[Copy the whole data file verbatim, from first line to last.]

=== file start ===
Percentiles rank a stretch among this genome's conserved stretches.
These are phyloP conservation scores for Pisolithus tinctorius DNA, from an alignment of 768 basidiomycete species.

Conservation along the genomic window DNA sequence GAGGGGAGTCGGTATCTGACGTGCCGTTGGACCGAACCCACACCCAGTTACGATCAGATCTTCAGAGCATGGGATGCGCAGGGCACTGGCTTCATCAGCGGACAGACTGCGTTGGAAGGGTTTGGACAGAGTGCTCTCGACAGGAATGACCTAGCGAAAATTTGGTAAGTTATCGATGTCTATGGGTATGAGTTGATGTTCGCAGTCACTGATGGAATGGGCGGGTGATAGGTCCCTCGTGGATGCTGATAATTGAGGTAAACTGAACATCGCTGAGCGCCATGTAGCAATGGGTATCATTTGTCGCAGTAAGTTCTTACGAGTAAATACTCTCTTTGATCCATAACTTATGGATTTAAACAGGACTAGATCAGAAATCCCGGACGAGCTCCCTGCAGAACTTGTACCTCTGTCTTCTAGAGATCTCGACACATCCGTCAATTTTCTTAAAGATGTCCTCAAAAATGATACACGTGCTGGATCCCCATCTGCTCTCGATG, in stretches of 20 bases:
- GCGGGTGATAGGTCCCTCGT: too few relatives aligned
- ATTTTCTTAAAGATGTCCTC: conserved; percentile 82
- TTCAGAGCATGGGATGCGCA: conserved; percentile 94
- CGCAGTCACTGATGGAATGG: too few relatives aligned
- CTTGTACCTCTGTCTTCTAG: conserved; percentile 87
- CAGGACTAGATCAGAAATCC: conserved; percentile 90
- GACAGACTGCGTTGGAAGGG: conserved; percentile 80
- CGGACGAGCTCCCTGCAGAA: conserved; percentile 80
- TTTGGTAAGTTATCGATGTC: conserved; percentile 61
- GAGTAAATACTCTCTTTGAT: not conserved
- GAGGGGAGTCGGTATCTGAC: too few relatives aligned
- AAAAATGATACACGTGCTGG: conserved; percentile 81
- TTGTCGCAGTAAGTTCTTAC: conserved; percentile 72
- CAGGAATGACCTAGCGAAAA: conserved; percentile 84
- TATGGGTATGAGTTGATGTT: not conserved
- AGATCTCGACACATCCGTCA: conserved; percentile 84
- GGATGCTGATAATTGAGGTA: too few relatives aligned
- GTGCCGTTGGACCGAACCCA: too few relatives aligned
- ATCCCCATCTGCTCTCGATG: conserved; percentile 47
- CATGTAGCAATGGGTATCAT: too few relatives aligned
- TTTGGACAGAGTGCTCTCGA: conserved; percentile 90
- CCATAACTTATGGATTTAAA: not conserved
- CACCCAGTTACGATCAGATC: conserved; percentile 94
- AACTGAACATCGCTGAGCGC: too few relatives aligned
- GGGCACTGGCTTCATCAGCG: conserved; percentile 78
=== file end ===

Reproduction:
Percentiles rank a stretch among this genome's conserved stretches.
These are phyloP conservation scores for Pisolithus tinctorius DNA, from an alignment of 768 basidiomycete species.

Conservation along the genomic window DNA sequence GAGGGGAGTCGGTATCTGACGTGCCGTTGGACCGAACCCACACCCAGTTACGATCAGATCTTCAGAGCATGGGATGCGCAGGGCACTGGCTTCATCAGCGGACAGACTGCGTTGGAAGGGTTTGGACAGAGTGCTCTCGACAGGAATGACCTAGCGAAAATTTGGTAAGTTATCGATGTCTATGGGTATGAGTTGATGTTCGCAGTCACTGATGGAATGGGCGGGTGATAGGTCCCTCGTGGATGCTGATAATTGAGGTAAACTGAACATCGCTGAGCGCCATGTAGCAATGGGTATCATTTGTCGCAGTAAGTTCTTACGAGTAAATACTCTCTTTGATCCATAACTTATGGATTTAAACAGGACTAGATCAGAAATCCCGGACGAGCTCCCTGCAGAACTTGTACCTCTGTCTTCTAGAGATCTCGACACATCCGTCAATTTTCTTAAAGATGTCCTCAAAAATGATACACGTGCTGGATCCCCATCTGCTCTCGATG, in stretches of 20 bases:
- GCGGGTGATAGGTCCCTCGT: too few relatives aligned
- ATTTTCTTAAAGATGTCCTC: conserved; percentile 82
- TTCAGAGCATGGGATGCGCA: conserved; percentile 94
- CGCAGTCACTGATGGAATGG: too few relatives aligned
- CTTGTACCTCTGTCTTCTAG: conserved; percentile 87
- CAGGACTAGATCAGAAATCC: conserved; percentile 90
- GACAGACTGCGTTGGAAGGG: conserved; percentile 80
- CGGACGAGCTCCCTGCAGAA: conserved; percentile 80
- TTTGGTAAGTTATCGATGTC: conserved; percentile 61
- GAGTAAATACTCTCTTTGAT: not conserved
- GAGGGGAGTCGGTATCTGAC: too few relatives aligned
- AAAAATGATACACGTGCTGG: conserved; percentile 81
- TTGTCGCAGTAAGTTCTTAC: conserved; percentile 72
- CAGGAATGACCTAGCGAAAA: conserved; percentile 84
- TATGGGTATGAGTTGATGTT: not conserved
- AGATCTCGACACATCCGTCA: conserved; percentile 84
- GGATGCTGATAATTGAGGTA: too few relatives aligned
- GTGCCGTTGGACCGAACCCA: too few relatives aligned
- ATCCCCATCTGCTCTCGATG: conserved; percentile 47
- CATGTAGCAATGGGTATCAT: too few relatives aligned
- TTTGGACAGAGTGCTCTCGA: conserved; percentile 90
- CCATAACTTATGGATTTAAA: not conserved
- CACCCAGTTACGATCAGATC: conserved; percentile 94
- AACTGAACATCGCTGAGCGC: too few relatives aligned
- GGGCACTGGCTTCATCAGCG: conserved; percentile 78